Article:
BOOK OF PRAYER
Tenets of Prayer Prayer
1 Prayer 2 Prayer
3 Prayer 4 Prayer
5 Prayer 6
Prayer 7 Prayer 8 Prayer 9 Prayer 10 Prayer 11 Prayer 12 Prayer 13 Prayer 14
Prayer 15 Prayer 16 Prayer 17 Prayer 18 Prayer 19 Prayer 20 Prayer 21 Prayer 22
Prayer 23 Prayer 24 Prayer 25 Prayer 26 Prayer 27 Prayer 28 Prayer 29 Prayer 30
Prayer 31 Prayer 32 Prayer 33 Prayer 34 Prayer 35 Prayer 36 Prayer 37 Prayer 38
Prayer 39 Prayer 40 Prayer 41 Prayer 42 Prayer 43 Prayer 44 Prayer 45 Prayer 46
Prayer 47 Prayer 48 Prayer 49 Prayer 50 Prayer 51 Prayer 52 Prayer 53 Prayer 54
Prayer 55 Prayer 56 Prayer 57 Prayer 58 Prayer 59 Prayer 60 Prayer 61 Prayer 62
Prayer 63 Prayer 64 Prayer 65 Prayer 66 Prayer 67 Prayer 68 Prayer 69 Prayer 70
Prayer 71 Prayer 72 Prayer 73 Prayer 74 Prayer 75 Prayer 76 Prayer 77 Prayer 78
Prayer 79 Prayer 80 Prayer 81 Prayer 82 Prayer 83 Prayer 84 Prayer 85 Prayer 86
Prayer 87 Prayer 88 Prayer 89 Prayer 90 Prayer 91 Prayer 92 Prayer 93 Prayer 94
Prayer 95 Colophon
Speaking with God from the Depths of the Heart
What use, what good is it to me
to exhaust myself with this stream of words, the voice of my sighing heart?
Would it not be better to lance the accumulated words, like deadly pus,
or with fingers in the throat, to vomit up the heaviness of my heart, weighed down with
the wounds of my soul?
And since I was not found worthy of sharing
in the glory of the saints with their blissful
laughter and smiles, as described by the proverb teller1
and psalmist,2 I shall be granted the second rank,
the rank where people like me are assigned.
But in view of the error of my ways,
even they are superior to me just as the penitent is
superior to the impenitent.
Manasseh should be celebrated,
when compared with the excess of my transgressions.3
The Pharisee should be honored when compared with my foul baseness.4
The Prodigal Son should be praised
when compared to the betrayal of my vows.5
The deceit of the Amasseh’s son should be commended,
when compared with my thankless ingratitude.6
More blessed is the thief who was prosecutor
of the faithless.7
More honorable is the prostitute, the example and the mother of all repentant.8
No less than Pharaoh have I hardened my heart.
No less blameworthy than the frenzied Israelite mob,
have I rebelled against my creator.
No less than the enemies of God have I
taken the battlefield,
and I did not refrain from denying the creator of
all from nothing.
I make waves like the turbulent sea during a storm,
but I do not tremble, humbled by your
like the waves of the sea against the shore.9
My countless misdeeds are measured like
mounds of sand.
The boundless accumulation is less than the
mass of my lawlessness.
For although small things mount up
as sands on the shore,
nevertheless, they are unique and distinct in their
origin and increase,
and like my transgressions, so countless that
they are impossible to comprehend:
one with its kith,
the other with its kin,
one with its defects,
the other with its dangers,
one with its thorns,
the other with its roots,
one with its stem,
the other with its fruits,
one with its limbs,
the other with its branches,
one with its shoots,
the other with its joints,
one with its claws,
the other with its fingers,
one with its shakiness,
the other with its sturdiness,
one with its causes,
the other with its effects,
one with its imprint,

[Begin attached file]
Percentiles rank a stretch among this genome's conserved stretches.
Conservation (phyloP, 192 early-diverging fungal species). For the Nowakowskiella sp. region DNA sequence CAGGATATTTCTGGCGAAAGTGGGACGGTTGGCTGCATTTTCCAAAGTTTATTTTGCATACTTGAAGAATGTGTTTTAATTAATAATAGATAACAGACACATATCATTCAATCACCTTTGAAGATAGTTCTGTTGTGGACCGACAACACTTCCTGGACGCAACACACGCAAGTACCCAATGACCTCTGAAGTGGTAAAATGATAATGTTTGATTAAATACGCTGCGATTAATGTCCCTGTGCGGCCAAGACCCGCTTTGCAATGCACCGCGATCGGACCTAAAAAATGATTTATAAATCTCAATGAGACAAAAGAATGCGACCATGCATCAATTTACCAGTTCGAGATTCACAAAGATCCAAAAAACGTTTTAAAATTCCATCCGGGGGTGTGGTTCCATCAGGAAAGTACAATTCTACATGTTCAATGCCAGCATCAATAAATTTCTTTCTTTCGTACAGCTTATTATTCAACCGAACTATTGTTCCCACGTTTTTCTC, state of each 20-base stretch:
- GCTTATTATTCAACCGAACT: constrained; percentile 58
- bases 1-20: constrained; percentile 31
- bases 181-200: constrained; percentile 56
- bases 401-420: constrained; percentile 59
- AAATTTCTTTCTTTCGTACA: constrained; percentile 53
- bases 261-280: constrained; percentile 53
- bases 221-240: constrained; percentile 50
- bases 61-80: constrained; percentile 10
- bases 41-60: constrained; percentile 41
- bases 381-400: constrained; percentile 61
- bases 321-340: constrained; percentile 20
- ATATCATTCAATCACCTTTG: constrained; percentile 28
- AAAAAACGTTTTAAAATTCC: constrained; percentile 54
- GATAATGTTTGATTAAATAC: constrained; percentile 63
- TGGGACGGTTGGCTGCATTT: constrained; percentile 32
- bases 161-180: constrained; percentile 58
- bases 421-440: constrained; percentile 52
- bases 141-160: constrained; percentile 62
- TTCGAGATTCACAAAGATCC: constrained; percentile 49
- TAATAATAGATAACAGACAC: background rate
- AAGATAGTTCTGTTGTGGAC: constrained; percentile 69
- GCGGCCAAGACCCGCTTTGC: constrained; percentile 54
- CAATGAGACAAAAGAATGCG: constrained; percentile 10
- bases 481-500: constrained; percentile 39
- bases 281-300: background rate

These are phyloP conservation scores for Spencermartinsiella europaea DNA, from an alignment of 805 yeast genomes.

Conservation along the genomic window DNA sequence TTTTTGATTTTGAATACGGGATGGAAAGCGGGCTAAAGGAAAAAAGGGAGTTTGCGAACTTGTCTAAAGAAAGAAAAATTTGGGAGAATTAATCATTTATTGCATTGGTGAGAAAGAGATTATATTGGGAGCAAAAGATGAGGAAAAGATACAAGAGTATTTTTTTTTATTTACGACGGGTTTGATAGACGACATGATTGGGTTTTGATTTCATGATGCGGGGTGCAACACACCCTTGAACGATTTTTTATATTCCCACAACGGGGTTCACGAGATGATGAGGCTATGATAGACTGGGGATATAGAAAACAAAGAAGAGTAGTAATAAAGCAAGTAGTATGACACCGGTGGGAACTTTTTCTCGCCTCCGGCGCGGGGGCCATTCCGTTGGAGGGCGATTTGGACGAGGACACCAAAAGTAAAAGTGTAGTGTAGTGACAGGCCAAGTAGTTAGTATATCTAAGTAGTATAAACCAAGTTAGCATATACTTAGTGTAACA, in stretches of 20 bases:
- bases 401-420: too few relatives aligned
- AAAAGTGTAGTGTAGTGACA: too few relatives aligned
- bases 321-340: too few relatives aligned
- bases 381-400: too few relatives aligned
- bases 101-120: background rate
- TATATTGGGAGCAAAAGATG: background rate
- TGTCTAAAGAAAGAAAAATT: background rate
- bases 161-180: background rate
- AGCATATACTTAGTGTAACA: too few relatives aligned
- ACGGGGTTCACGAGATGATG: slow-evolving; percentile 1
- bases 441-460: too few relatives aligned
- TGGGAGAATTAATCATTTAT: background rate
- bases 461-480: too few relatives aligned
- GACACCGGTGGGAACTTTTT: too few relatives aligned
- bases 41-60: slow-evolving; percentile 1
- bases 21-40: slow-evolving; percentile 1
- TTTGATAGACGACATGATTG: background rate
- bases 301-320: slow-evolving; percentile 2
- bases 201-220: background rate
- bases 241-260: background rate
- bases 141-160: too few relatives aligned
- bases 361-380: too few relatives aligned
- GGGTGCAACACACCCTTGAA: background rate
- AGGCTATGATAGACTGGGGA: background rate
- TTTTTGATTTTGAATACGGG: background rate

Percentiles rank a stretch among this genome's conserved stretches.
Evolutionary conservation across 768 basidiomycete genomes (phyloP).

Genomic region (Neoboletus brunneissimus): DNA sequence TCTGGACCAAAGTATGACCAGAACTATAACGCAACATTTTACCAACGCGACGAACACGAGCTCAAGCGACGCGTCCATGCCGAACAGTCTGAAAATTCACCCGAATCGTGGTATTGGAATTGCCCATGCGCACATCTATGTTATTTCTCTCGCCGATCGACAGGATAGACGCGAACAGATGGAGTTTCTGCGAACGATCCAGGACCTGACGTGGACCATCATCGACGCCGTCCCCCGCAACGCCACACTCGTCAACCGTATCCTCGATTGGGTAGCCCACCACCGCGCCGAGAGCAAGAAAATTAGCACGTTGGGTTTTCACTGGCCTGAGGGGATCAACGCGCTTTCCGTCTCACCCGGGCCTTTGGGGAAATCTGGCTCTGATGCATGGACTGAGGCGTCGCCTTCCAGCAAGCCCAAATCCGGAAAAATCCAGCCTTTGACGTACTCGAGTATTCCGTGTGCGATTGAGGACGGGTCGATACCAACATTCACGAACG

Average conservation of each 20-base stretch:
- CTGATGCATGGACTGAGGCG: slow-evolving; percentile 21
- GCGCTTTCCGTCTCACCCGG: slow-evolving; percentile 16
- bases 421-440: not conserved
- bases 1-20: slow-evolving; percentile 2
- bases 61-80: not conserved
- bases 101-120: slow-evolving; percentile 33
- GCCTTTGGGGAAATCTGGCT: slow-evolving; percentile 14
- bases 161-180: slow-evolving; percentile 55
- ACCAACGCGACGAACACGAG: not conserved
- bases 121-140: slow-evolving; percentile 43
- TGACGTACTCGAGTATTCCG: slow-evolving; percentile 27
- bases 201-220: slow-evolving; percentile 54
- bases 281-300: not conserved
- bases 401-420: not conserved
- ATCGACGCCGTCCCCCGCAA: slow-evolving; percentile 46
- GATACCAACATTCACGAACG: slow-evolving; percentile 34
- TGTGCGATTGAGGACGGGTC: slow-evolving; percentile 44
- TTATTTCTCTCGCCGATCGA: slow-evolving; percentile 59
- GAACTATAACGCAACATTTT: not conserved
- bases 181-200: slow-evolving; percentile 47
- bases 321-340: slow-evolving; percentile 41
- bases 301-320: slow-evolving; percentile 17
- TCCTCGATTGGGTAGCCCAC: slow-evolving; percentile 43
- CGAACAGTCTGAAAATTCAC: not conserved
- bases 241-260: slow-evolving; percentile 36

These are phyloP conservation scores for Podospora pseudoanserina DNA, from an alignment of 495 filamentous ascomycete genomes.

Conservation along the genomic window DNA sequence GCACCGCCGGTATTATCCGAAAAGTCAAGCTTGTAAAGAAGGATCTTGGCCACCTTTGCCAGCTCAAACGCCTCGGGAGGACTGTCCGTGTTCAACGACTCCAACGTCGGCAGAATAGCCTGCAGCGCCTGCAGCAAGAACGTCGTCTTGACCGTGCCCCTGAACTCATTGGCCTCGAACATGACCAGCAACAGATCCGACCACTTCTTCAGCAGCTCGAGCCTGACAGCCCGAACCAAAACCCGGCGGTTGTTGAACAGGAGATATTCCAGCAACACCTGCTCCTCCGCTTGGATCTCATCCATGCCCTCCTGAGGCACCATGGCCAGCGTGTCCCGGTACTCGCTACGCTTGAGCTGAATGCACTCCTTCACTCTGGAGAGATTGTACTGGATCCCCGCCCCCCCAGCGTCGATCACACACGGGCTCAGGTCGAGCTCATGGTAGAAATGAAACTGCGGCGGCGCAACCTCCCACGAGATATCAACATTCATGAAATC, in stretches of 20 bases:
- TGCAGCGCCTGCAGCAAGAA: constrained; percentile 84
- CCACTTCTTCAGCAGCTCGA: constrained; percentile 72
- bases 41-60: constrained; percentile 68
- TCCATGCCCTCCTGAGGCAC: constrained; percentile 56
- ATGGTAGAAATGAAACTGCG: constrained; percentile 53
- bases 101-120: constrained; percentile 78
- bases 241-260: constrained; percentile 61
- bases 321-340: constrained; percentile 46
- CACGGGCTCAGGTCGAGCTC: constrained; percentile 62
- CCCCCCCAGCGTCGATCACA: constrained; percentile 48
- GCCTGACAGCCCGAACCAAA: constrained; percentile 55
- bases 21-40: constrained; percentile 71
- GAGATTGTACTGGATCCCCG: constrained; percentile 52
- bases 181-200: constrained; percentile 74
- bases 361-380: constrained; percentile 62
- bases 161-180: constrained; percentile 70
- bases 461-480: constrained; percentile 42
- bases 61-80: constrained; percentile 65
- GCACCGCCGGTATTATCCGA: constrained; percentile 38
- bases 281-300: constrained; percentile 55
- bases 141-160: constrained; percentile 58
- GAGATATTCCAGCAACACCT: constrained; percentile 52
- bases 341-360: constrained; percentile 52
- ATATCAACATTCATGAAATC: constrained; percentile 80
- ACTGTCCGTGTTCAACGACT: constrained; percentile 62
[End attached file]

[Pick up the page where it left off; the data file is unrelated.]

the other with its traces,
one with its shadow,
the other with its darkness,
one with its tactics,
the other with its strategy,
one with its guile,
the other with its intent,
one with its trajectory,
the other with its size,
one with its depth,
the other with its baseness,
one with its spark,
the other with its passion,
one with its goods,
the other with its treasures,
one with its pipes,
the other with its fountain,
one with its torrents,
the other with its lightening,
one with its flames,
the other with its shame,
one with its pits,
the other with its abysses,
one with its embers,
the other with its dullness,
one with its thunder,
the other with its raindrops,
one with its currents,
the other with its floods and frost,
one with its gates,
the other with its roadways,
the furnace and its heat,
the fire and its fumes,
the melting tallow and its scent,
the wormwood tree and its bitter sap,
the destroyer and its victim,
the thief and his assassins,
the bully and his accomplices,
the master and his servants,
the beast and its whelps,
the biter and the bitten,
the corrupter and its imitator.
And these are but the main categories
of the soul’s common afflictions.
They are further divided into smaller classes,
each of which has thousands upon
thousands of subclasses,
but the total number can be comprehended
only by the one who sees as done
that which is scripted in us.10
If a person does not indulge in self-deception nor
put on a mask,
and is not tricked by lack of faith,
but has self-knowledge,
and senses our common human nature,
and is cognizant of being earth born and knows our proper place and limitations,
then he shall understand this list of attributes,
not as some meaningless scribble,
nor as a complete description of even the essential types and kinds of imperfections whirling in our nature.
Rather, he will know that I have identified certain seeds of the thousands of evils,
and even if through these he learns of others,
he realizes that even these categories are not enough.
1. Job 8:21.
2. Ps. 149:5.
3. 2 Kg. 21:1-18, 2 Chr. 33:1-20.
4. Lk. 18:11-14.
5. Lk. 15:11,31.
6. 2 Chr. 26:16-19.
7. Lk. 23:43.
8. Lk. 7:35-50.
9. Job 38:11, Ps. 104 (Arm. 103):6-9.
10. Rom. 8:29-30, 2 Cor. 3:2-3.
Gregory of Narek
© 2002, Thomas J. Samuelian. Published with the permission of the author.